$7.6 million renovation project set to transform St. Michael's complex in Lower Price Hill

Since it was built in 1847, the St. Michael’s complex has been a cornerstone of the Lower Price Hill community. But in 1998, the church was vacated; in 2007, the Lower Price Hill Community School moved into St. Michael’s space and became tenants of the Archdiocese. Within the first month of occupancy, the Archdiocese decided they no longer wanted to be landlords, and they donated the entire complex to LPHCS.
 
On June 14, renovations will begin on the five-building complex, with the help of the 2011 Historic Preservation Tax Credit from the Ohio Department of Redevelopment. The total project will cost $7.6 million; LPHCS is working to raise $2.2 million to leverage the $5.4 million historic tax credit—they’re about halfway to their goal.
 
The project will create 50,000 square feet of community gathering space, performance venues, art studios and a sanctuary for at-risk individuals—the Center for Education and the Arts.
 
“We wanted to give the space originally built for the neighborhood back to them,” says Jen Walters, executive director of LPHCS.
 
LPHCS knew from the start that the complex was too large for them—they were only using one floor of one building. So they sought out a partner that could also utilize the complex and share the burden of upkeep with LPHCS. They found a few organizations that didn’t fit with the their mission or the neighborhood, but then Lower Price Hill’s community council president suggested LPHCS talk to BLOC Ministries, and a partnership was born.
 
“We felt called to go to Lower Price Hill,” says Dwight Young, BLOC’s executive director.” “We felt like we were supposed to be there.”
 
BLOC’s eight staff members live in BLOC-owned spaces in Lower Price Hill. BLOC will work toward LPHCS’s adult education mission and help the people of Lower Price Hill further their education, but not in the traditional way, Young says.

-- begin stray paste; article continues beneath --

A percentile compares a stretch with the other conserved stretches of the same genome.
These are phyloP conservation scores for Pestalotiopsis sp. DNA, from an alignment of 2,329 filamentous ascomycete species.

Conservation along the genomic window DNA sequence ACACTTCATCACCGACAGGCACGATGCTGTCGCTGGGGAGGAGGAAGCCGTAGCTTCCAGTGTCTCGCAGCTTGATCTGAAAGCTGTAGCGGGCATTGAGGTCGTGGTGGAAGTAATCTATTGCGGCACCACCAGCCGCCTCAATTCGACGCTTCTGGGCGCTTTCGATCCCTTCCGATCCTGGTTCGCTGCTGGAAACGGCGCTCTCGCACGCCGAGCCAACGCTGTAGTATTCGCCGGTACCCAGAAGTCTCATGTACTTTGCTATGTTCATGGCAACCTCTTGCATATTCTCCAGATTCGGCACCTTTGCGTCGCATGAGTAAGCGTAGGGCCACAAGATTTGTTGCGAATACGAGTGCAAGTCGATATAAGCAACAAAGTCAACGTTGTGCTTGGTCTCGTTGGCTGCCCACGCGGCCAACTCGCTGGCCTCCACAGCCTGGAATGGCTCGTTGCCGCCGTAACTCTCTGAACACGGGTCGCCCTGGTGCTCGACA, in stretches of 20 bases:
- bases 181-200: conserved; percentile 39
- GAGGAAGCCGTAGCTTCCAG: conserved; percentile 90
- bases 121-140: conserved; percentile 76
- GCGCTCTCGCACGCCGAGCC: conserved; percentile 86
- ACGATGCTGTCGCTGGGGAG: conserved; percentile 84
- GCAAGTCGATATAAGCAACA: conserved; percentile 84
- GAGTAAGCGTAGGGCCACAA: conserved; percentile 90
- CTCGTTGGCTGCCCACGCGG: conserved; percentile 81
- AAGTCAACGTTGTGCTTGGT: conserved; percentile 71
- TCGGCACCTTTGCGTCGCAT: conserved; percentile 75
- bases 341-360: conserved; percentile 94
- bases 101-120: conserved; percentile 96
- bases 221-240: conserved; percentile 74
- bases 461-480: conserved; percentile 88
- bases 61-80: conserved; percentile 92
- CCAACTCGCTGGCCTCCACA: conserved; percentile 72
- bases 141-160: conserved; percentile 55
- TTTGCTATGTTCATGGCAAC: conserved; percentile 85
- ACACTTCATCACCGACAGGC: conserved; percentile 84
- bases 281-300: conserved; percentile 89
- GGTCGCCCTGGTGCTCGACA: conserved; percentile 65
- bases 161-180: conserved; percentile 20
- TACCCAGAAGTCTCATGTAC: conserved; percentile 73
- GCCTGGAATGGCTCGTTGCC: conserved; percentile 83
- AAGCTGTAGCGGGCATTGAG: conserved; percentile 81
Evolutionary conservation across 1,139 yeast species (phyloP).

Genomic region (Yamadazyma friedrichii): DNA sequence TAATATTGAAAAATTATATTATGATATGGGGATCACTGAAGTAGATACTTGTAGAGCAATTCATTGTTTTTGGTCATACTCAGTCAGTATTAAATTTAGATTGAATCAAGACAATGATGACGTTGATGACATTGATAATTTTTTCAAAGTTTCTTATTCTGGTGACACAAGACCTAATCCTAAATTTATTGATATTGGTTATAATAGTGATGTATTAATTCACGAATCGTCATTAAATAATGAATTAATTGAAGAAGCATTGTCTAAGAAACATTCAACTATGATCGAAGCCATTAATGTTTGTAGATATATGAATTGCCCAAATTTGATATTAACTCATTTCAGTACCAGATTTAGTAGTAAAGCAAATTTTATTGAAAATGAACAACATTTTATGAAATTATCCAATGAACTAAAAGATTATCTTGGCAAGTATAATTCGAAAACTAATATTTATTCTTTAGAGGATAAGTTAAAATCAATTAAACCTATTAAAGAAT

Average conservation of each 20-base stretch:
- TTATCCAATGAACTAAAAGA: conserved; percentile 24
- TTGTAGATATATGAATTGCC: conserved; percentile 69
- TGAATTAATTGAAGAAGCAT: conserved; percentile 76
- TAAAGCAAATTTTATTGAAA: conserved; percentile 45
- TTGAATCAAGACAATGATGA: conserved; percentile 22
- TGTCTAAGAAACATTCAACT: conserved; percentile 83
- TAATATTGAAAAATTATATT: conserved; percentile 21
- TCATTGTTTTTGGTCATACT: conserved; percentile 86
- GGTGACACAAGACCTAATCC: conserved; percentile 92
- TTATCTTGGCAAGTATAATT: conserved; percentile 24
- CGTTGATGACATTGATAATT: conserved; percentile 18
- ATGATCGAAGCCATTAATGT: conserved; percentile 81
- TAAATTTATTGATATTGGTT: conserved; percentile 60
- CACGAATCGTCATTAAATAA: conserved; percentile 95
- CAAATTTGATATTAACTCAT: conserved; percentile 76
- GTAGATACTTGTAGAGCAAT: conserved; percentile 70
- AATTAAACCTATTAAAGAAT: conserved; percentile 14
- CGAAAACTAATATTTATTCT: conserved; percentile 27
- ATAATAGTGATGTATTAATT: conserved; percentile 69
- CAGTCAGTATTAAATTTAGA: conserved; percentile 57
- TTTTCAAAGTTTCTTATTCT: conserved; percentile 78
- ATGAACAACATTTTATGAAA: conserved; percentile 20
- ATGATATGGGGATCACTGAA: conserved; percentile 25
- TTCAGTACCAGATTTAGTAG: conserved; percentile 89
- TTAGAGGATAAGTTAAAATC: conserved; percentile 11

When LPHCS was first given the St. Michael’s complex and realized the cost of upkeep and repairs, the organization asked neighbors what services already existed, what services they used and what their vision for Price Hill was. The message was clear: the residents wanted them to stay.
 
“People come to us for legal services and housing assistance, not just for education reasons,” Walters says.
 
Neighbors also wanted more options for their kids. BLOC’s after-school program provides art and music programs that young people might otherwise not have access to.
 
There’s an artist on staff who oversees the Center’s pottery studio and T-shirt press. “We want to create rooms for artists who can do their business on property and teach kids in the area to do their trade,” Young says. BLOC is also working to develop a photography studio for the Center.
 
“The City of Cincinnati is going through an exciting time of positive growth,” Walters says. “This project will help change the landscape of the neighborhood and the city, but it doesn’t stop here. It continues—it’s a natural progression of positive things that are happening.”
 
A breakfast session on March 13 from 8 to 9 a.m. will provide information about the project and its vision to prospective donors and community leaders; it will include tours of the facility and time with the site plans. To RSVP, call 513-244-2214 ext. 202.   
 
By Caitlin Koenig
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